We need bipartisan action on climate change
By Susan Hurley
For working families in Illinois, there's a lot a stake in this election. The fate of our families, our future and our values are on the line. The people we elect a week from now will be making critical decisions on fair taxes, workers' rights, public education, and access to affordable health care. Our activists are working this election to educate voters on all of those issues.
And we're talking to voters about taking action on climate change.
Our coalition of labor and community organizations stands firmly on the side of choosing to shape the future we want and need for working families, including on climate change. For too long, elected officials have been able to play the labor and climate movements against each other, claiming that our agendas are so directly opposed that they can't say yes to one without saying no to the other.
This is a false choice. Our movements have come to understand this as a tool of division that keeps us weak. We know we're stronger together. And we know this is a fight we have to win.
That's why Chicago Jobs with Justice is partnering this election with the People's Climate Movement to educate voters about the need for action on climate, jobs and justice. Our members are talking to voters about the need for living wage union jobs as we create a just transition to a 100 percent clean energy economy.
A clean energy economy must be a fair and just economy. And the best way to make sure that happens is to have unions at the table as we build it. That's exactly how environmental justice organizations have worked with labor and community organizations at the Illinois Climate Table and the Illinois Clean Jobs Coalition to create and pass the Future Energy Jobs Act, which is already transforming the energy economy in Illinois. Sierra Club Illinois, the Illinois Environmental Council, the Little Village Environmental Justice Organization, and IBEW Local 134 have been leading this incredible effort to create the new living wage, union jobs we need in a new clean energy economy. IBEW Local 134 in particular has been visionary on this issue by investing in union training programs and facilities for wind and solar power industry jobs and putting considerable political muscle into the effort to pass the Future Energy Jobs Act.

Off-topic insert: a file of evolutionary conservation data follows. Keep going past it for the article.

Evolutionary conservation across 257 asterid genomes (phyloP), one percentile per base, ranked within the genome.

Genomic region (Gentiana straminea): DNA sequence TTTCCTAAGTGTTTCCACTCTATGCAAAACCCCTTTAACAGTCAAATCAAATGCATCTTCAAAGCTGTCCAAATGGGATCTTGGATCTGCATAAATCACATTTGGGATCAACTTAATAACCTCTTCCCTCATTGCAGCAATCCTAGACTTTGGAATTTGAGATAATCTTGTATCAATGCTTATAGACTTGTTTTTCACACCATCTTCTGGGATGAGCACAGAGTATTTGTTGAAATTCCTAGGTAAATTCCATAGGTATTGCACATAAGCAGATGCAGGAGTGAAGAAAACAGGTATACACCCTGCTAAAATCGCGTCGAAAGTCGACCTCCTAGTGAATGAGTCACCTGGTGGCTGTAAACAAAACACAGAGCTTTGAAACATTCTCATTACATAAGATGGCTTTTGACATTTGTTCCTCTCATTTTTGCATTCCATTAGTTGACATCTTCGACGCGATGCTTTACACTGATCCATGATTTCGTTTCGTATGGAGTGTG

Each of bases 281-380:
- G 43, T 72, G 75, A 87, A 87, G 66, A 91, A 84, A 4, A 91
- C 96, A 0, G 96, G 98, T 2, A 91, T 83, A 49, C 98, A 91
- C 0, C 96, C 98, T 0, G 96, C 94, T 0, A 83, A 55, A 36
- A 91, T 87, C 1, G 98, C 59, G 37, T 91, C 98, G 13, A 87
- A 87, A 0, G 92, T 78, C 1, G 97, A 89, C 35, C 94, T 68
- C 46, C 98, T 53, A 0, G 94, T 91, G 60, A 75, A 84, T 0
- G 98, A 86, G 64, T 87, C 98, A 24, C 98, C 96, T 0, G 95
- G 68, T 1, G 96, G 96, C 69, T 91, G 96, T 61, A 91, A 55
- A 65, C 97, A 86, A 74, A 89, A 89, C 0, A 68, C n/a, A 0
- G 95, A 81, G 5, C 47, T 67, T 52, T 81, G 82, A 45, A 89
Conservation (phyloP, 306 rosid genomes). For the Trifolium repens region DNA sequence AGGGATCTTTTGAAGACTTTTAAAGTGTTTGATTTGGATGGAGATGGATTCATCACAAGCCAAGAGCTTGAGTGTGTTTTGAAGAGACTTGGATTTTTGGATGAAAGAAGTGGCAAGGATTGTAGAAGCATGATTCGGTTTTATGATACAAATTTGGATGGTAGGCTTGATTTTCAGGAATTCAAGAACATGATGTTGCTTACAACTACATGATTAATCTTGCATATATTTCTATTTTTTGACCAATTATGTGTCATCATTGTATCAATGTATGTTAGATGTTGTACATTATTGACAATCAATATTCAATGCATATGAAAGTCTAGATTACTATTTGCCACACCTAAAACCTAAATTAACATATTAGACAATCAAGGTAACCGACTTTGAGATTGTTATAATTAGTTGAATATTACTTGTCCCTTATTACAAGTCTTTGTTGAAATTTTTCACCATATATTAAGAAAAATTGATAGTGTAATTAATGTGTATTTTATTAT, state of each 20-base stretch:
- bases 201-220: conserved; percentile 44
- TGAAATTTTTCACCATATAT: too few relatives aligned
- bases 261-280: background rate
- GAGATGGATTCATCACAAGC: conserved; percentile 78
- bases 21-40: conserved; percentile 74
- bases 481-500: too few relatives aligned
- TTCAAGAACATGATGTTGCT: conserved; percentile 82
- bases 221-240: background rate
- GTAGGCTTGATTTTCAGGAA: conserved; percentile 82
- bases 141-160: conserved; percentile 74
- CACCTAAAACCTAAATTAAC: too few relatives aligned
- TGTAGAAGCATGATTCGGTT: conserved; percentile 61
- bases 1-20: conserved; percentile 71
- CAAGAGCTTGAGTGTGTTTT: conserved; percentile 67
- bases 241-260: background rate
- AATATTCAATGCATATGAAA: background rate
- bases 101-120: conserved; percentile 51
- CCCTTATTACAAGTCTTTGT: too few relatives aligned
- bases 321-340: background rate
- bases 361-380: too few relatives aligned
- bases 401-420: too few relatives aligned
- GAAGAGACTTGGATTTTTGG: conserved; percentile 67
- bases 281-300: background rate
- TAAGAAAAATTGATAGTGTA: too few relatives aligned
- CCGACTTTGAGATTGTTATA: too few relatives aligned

Illinois has shown the way forward. And on Tuesday, Nov. 6, we have an opportunity to choose leaders who will fight for a better future for our families and communities.
Conventional wisdom says that voters don't care about climate. I don't believe that's true, because if you care about the economy, if you care about jobs, then you care about climate change. The recent U.N. climate report made it terrifyingly clear that we are out of time on this issue. But we cannot allow ourselves to be paralyzed by fear or fatalism. We can choose right now to vote for candidates who believe in science, believe in taking action, believe in rebuilding our communities with living wage, union jobs in a clean energy economy.
That's why this election we're knocking on doors not in the city, but in the suburbs, the home of swing voters. We are talking to voters in places like Naperville, Wheaton, St. Charles and Downers Grove because ultimately, this can't be a partisan issue. We have to inject these issues into the political conversation everywhere in Illinois in order to create the political environment necessary for the change we need.
Together we will create a future that we can all thrive in. It's our best and really, only option.
Susan Hurley is the executive director of Chicago Jobs with Justice.